[ACCEPTED]-Use 32bit "Program Files" directory in msbuild-program-files

Accepted answer
Score: 49

In MSBuild 4.0+, there's a $(MSBuildProgramFiles32) property for it, which 12 you can confidently employ directly (especially 11 if you're prepared to put a ToolsVersion="4.0" at the top 10 of the file to guarantee it's going to be 9 available and Fail Fast if it's not).

If you're not 8 and need something that can Do The Right 7 Thing even when executed in an MSBuild 2.0 6 or later environment (i.e., back to VS 2005 5 environments), the complete solution is:

    <!--MSBuild 4.0 property-->
    <!--Use OS env var as a fallback:- 32 bit MSBuild 2.0/3.5 on x64 will use this-->
    <ProgramFiles32 Condition=" '' == '$(ProgramFiles32)'">$(ProgramFiles%28x86%29)</ProgramFiles32>

    <!-- Handle MSBuild 2.0/3.5 running in 64 bit mode - neither of the above env vars are available. http://stackoverflow.com/questions/336633
       NB this trick (Adding a literal " (x86)" to the 64 bit Program Files path) may or may not work on all versions/locales of Windows -->
    <ProgramFiles32 Condition ="'$(ProgramFiles32)'=='' AND 'AMD64' == '$(PROCESSOR_ARCHITECTURE)'">$(ProgramFiles) (x86)</ProgramFiles32>

    <!--Catch-all - handles .NET 2.0/3.5 non-AMD64 and .NET 2.0 on x86 -->
    <ProgramFiles32 Condition=" '' == '$(ProgramFiles32)' ">$(ProgramFiles)</ProgramFiles32>

Unfortunately 4 Progressive enhancement / polyfill overriding of the MSBuild reserved property name MSBuildProgramFiles32 via either 3 a <PropertyGroup> or <CreateProperty> is rejected by MSBuild 4.0+ so it 2 can't be made tidier and still support .NET 1 2.0.

Score: 16

My solution is to look whether "c:\program 4 files (x86)" exists, if it exists, asume 3 this is a 64 bit os. Otherwise use the normal 2 program files directory:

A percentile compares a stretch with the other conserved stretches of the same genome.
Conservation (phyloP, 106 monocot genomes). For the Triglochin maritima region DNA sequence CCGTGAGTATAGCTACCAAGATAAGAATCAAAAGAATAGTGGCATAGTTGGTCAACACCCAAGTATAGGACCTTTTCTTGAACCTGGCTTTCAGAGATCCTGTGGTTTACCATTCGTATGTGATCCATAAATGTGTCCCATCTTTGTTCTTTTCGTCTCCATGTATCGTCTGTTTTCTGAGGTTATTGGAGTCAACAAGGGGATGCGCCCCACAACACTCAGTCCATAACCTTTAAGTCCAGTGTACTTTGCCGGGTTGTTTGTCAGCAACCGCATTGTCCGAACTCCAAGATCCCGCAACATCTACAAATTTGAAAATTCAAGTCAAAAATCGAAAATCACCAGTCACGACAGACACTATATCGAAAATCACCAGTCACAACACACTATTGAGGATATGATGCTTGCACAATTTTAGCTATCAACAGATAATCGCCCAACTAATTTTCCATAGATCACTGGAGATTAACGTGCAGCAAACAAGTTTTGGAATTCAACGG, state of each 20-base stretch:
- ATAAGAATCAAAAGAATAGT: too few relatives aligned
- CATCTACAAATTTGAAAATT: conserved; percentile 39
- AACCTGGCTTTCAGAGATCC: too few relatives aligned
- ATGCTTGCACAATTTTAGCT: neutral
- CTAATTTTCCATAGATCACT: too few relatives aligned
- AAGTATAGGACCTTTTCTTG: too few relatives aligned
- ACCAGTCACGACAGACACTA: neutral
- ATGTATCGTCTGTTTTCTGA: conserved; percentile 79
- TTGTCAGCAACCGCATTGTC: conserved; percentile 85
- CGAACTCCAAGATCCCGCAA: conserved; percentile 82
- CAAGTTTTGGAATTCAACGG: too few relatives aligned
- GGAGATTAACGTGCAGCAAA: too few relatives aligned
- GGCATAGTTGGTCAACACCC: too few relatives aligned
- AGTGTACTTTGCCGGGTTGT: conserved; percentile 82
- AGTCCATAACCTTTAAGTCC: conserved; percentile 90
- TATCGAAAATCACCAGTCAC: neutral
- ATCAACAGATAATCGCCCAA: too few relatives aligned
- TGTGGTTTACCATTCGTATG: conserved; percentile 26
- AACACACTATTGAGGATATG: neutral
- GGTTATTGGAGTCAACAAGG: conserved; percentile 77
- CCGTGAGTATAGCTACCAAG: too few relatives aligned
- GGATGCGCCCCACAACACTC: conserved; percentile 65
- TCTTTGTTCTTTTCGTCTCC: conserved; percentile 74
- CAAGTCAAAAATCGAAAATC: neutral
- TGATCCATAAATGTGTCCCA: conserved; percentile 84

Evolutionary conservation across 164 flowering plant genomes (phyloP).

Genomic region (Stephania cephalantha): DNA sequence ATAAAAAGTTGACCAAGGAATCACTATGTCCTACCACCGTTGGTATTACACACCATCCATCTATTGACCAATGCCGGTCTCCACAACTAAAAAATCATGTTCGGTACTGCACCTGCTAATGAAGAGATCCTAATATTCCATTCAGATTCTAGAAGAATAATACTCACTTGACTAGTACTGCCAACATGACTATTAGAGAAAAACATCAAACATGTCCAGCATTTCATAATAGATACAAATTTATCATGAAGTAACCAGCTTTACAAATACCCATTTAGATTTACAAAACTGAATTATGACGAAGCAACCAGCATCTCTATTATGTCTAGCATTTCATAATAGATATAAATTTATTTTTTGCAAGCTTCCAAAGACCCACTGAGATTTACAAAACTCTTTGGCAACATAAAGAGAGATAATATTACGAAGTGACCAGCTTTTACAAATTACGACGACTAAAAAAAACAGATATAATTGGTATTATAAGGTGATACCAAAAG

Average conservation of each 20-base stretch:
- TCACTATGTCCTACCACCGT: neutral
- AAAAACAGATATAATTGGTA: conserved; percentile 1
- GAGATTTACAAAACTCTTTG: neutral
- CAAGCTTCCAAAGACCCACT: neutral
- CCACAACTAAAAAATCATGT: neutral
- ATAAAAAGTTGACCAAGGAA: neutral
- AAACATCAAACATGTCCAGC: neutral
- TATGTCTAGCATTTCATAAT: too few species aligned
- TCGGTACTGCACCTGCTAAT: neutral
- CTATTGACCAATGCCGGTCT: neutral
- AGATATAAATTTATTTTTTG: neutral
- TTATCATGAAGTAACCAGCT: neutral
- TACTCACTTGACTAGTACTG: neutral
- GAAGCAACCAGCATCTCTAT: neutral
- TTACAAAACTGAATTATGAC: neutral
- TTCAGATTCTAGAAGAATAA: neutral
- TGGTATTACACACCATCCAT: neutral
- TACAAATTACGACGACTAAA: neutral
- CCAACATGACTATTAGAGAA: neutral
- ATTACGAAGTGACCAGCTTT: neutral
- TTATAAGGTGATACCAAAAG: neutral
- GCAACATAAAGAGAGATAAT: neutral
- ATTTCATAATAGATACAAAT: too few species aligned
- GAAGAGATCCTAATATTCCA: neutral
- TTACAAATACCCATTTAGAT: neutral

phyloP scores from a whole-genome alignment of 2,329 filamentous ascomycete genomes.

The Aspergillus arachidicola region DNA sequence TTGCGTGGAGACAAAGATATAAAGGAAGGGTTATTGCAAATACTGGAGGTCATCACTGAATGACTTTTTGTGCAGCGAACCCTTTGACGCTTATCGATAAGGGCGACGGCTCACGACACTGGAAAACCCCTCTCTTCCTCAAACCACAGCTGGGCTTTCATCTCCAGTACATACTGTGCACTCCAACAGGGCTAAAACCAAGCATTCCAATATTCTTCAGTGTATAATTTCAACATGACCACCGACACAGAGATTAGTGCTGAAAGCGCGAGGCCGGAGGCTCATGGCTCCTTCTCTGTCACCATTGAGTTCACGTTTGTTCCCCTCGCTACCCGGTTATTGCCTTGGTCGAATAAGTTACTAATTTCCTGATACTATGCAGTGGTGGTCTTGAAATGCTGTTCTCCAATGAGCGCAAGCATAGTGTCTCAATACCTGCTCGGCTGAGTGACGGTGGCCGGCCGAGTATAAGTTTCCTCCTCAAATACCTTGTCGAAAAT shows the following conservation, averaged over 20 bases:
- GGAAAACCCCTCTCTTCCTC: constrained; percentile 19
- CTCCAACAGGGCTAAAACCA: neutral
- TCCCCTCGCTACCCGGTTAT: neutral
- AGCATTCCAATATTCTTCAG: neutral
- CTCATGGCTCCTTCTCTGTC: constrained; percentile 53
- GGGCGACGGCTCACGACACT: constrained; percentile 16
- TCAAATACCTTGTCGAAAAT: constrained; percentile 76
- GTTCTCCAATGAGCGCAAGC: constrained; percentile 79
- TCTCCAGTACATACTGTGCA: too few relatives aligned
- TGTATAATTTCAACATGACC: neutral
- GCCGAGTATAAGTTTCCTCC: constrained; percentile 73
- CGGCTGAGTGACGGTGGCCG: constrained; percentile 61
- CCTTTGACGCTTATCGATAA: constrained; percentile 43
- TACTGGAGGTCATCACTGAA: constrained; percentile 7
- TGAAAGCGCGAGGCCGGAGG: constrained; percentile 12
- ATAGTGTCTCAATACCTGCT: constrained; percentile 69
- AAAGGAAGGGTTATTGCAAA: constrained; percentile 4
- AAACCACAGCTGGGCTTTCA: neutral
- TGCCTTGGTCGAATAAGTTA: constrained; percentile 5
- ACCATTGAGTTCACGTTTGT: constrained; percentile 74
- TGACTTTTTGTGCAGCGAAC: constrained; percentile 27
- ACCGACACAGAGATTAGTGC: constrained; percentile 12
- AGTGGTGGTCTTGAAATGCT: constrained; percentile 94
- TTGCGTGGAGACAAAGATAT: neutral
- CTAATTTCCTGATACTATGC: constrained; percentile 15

<ProgramFiles32 Condition="Exists('$(PROGRAMFILES) (x86)')">$(PROGRAMFILES) (x86)</ProgramFiles32>
  <ProgramFiles32 Condition="$(ProgramFiles32) == ''">$(PROGRAMFILES)</ProgramFiles32>

I can use it like 1 this

<Exec WorkingDirectory="src\app1" Command='"$(ProgramFiles32)\doxygen\bin\doxygen" Doxyfile' />
Score: 12

In MSBuild 4.0, $(MSBuildProgramFiles32) will give you the 32-bit 1 Program Files directory.

Score: 10

Try "$(MSBuildExtensionsPath32)\.."


Score: 4

I think a slighly more reliable way is to 10 grab the Environment variable "ProgramFiles(x86)". In 9 a 64 bit process on Windows this will point 8 to the 32 bit program files directory. It 7 will be empty on a 32 bit version of windows 6 and I believe on a wow64 process

I ran into virtually 5 same problem recently with some PowerShell 4 scripts. I wrote a blog entry on how a 3 worked around the program files directory 2 issue. Different language obviously but 1 it may help you out.


Score: 1

I stumbled across this question trying to 4 find a generic way in MSbuild to see if 3 it was a 32- or 64-bit os. In case someone 2 else also find this, I used the following:

  <OSBits Condition="$(ProgramW6432) != ''">x64</OSBits>
  <OSBits Condition="$(OSBits) == ''">x32</OSBits>

Apparently 1 %ProgramW6432% is only set on 64-bit systems.

Score: 1

If you run the 32-bit version of the Visual 4 Studio tools (especially in VS2012, there 3 are like 3 different command prompts you 2 can choose from), $(ProgramFiles) points 1 to "Program Files (x86)"

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